This provoked Pakistan to warn India against undertaking such a strike on its territory. 'India should not mistake Pakistan for Myanmar and our army is fully capable of responding to any adventurism,' Pakistan Interior Minister Chaudhry Nisar Ali Khan said.

In July 2015, both PMs met at Ufa on the sidelines of the Shanghai Cooperation Summit. Interpretations on what was agreed upon differed. It was clear that Pakistan's military was disappointed as they received no assurance from India of 'keeping peace' on Pakistan's eastern borders when they were busy against militants in Waziristan. Relationship nosedived after the Gurudaspur terrorist attack on July 27.

The proposed national security adviser talks were aborted on August 22 when Pakistan NSA Sartaj Aziz cancelled his Delhi visit. Meanwhile Pakistan named a general as the new NSA, which was interpreted as a more assertive role by the army. Talks were resumed only after the Modi-Sharif meeting in Paris on November 30 after which a surprise NSA-level meeting was held at Bangkok on December 6. Then came the Lahore meeting on December 25.

Such a kaleidoscopic relationship with our immediate neighbour adversely affects every organ of our administrative structure and immediate security of our states.

History records that even permanently feuding neighbours do manage to establish some sort of normal working relationship. If needed, hostility in a bilateral relationship is practiced and escalated within diplomatic norms. It is not exercised through empty oratory by everybody, thereby losing its value.

One wonders why the Modi government is practicing this kind of relationship. Is this because the senior security leaders in his government are more comfortable in adopting a law and order approach to meet even external problems as they are used to while ruling the states? We cannot hurl our armed forces to meet every foreign policy situation like how we deploy the police in our states to meet every crisis.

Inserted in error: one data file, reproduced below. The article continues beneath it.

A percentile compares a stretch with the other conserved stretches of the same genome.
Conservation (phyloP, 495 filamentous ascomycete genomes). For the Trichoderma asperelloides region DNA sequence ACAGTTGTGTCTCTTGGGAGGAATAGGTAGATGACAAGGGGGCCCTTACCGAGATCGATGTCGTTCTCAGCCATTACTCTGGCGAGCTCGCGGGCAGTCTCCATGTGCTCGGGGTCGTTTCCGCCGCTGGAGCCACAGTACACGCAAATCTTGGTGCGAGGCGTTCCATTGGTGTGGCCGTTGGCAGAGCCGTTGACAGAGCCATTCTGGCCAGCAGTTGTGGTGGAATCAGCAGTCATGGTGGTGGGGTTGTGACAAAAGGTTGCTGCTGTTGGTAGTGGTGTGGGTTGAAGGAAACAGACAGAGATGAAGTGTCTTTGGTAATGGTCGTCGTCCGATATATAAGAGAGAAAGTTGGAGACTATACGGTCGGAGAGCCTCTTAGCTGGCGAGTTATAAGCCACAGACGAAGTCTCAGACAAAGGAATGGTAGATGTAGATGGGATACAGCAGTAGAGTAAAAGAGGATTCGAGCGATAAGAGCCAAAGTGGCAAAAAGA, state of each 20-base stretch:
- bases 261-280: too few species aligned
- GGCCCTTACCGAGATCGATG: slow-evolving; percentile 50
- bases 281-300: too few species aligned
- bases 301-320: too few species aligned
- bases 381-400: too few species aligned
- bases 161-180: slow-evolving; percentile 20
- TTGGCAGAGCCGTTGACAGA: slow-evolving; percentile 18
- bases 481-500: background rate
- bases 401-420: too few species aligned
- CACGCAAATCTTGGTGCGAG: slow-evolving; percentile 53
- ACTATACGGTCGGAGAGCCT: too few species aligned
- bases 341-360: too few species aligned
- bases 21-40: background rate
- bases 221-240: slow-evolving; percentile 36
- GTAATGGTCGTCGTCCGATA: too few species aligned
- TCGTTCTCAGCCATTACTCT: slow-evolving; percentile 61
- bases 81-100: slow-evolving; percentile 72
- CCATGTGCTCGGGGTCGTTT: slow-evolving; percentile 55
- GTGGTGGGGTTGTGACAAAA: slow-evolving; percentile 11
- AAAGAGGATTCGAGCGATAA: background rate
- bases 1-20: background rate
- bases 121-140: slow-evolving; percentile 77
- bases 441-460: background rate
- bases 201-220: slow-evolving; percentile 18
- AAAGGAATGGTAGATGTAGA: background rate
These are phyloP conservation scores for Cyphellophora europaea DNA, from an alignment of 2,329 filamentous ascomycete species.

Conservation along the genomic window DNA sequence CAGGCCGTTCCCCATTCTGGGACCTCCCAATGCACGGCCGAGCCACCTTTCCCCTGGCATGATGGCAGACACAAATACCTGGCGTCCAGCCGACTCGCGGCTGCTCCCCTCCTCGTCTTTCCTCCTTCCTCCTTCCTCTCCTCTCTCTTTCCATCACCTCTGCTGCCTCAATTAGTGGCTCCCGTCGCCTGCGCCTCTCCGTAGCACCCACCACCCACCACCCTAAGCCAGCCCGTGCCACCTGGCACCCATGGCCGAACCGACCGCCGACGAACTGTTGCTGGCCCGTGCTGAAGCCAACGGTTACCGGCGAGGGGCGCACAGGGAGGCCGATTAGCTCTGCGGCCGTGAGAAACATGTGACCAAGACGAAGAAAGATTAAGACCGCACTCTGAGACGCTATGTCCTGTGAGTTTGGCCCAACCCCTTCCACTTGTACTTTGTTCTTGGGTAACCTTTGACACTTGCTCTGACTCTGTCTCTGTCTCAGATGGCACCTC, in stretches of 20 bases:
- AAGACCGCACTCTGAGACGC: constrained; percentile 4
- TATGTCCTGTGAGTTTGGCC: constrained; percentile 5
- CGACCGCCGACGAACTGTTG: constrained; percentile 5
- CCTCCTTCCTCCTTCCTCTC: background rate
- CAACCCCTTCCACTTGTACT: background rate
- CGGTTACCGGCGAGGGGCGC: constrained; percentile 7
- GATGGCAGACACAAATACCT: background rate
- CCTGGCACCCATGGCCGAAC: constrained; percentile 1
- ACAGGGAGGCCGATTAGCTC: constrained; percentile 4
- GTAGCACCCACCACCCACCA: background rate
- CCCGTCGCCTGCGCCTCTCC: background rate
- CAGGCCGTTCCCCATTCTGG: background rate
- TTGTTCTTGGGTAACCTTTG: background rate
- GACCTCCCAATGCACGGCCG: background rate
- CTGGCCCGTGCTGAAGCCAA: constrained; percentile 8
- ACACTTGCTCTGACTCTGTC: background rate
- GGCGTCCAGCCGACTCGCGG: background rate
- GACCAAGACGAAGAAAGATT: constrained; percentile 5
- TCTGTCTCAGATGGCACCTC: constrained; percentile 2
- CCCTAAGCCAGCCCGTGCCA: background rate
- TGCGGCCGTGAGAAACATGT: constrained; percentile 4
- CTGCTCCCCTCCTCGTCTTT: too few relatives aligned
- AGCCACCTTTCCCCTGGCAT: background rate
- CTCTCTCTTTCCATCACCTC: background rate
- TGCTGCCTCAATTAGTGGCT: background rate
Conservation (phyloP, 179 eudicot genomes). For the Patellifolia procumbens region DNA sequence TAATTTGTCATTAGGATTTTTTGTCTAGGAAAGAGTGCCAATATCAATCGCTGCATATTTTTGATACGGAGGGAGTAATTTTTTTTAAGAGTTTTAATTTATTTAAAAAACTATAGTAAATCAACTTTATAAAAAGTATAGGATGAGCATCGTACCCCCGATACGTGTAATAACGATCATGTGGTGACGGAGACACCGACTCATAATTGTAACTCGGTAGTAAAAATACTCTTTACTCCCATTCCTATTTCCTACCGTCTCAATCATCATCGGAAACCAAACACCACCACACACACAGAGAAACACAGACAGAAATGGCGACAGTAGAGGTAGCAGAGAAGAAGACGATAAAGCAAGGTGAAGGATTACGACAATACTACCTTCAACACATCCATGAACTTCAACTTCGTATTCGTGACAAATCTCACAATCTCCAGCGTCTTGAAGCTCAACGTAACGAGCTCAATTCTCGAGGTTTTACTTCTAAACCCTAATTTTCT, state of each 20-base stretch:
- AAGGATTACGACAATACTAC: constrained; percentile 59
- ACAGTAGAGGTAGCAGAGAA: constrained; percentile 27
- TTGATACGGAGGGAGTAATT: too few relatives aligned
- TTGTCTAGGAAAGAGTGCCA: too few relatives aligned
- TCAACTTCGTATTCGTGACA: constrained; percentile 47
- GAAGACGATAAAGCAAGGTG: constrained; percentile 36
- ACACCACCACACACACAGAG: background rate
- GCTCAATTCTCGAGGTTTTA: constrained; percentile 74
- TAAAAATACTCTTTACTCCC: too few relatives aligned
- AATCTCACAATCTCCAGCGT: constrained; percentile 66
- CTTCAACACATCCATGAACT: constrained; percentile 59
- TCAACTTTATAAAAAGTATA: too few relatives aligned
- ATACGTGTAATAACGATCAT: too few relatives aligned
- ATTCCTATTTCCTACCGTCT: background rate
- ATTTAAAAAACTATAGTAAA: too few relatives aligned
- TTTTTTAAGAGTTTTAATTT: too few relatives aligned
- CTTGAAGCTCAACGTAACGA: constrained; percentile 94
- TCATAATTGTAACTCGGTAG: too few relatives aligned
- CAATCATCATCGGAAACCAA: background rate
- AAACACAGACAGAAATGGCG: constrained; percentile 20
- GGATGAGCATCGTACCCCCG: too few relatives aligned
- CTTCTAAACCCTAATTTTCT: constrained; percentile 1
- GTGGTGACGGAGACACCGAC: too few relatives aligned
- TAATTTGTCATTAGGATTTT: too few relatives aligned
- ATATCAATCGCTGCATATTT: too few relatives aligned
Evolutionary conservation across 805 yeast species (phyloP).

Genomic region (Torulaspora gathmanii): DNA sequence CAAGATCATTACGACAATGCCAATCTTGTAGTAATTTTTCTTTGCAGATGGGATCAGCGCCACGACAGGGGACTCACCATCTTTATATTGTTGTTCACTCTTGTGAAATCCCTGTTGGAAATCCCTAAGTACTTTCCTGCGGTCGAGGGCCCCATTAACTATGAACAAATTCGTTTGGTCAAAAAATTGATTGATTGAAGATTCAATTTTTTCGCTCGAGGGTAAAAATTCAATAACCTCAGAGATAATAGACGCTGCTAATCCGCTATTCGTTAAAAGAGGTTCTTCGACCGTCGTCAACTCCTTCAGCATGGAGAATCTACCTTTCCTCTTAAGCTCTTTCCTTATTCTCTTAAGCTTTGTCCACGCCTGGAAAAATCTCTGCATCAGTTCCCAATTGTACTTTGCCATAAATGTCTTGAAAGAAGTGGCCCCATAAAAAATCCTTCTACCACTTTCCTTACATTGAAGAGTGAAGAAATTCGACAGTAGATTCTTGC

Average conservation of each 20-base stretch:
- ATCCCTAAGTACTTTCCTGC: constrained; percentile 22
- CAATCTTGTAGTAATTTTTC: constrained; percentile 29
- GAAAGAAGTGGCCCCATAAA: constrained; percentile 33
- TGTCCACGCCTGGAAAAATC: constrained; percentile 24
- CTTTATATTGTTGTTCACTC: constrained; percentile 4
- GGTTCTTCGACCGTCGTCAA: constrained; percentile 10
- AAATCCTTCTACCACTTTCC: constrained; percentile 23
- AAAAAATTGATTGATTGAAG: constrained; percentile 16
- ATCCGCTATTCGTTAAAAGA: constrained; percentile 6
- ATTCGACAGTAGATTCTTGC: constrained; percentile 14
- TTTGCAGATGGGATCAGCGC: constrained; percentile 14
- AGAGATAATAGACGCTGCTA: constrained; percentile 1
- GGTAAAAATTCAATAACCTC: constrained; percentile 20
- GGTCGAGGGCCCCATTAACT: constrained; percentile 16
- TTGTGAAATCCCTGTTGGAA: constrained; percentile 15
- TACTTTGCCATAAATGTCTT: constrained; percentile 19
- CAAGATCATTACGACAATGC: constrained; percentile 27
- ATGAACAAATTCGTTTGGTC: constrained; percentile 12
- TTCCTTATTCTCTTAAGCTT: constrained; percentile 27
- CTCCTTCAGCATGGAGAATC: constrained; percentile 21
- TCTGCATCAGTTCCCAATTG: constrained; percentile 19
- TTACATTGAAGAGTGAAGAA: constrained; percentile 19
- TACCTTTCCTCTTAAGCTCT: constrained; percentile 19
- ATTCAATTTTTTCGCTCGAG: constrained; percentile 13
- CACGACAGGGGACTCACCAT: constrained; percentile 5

The Modi government needs to realise that a country's foreign policy is evolved more on long-term bipartisan national interests. Successive governments usually do only fine tuning to suit immediate interests. President Harry S Truman, who steered America through the post World War II crisis, deliberately chose to exercise a bipartisan foreign policy.

This was done by then prime minister Atal Bihari Vajpayee too who mostly followed Nehruvian foreign policy. As President Carter had observed in 1976, no such policy should be made without a Parliament and people being kept informed 'because major international decisions greatly affect the daily lives of the American people, energy, commodity shortages, as well as foreign crises.'

Thus it will not be too wrong to say that the Modi regime, after experimenting with its own versions of neighbourhood policy for 18 months, has now reached the exact stage where the Manmohan Singh government had left it in so far as our Pakistan policy is concerned.

Vappala Balachandran is a former Special Secretary, Cabinet Secretariat, and a member of the high-level committee which enquired into the police performance during the 26/11 Mumbai attacks.

Vappala Balachandran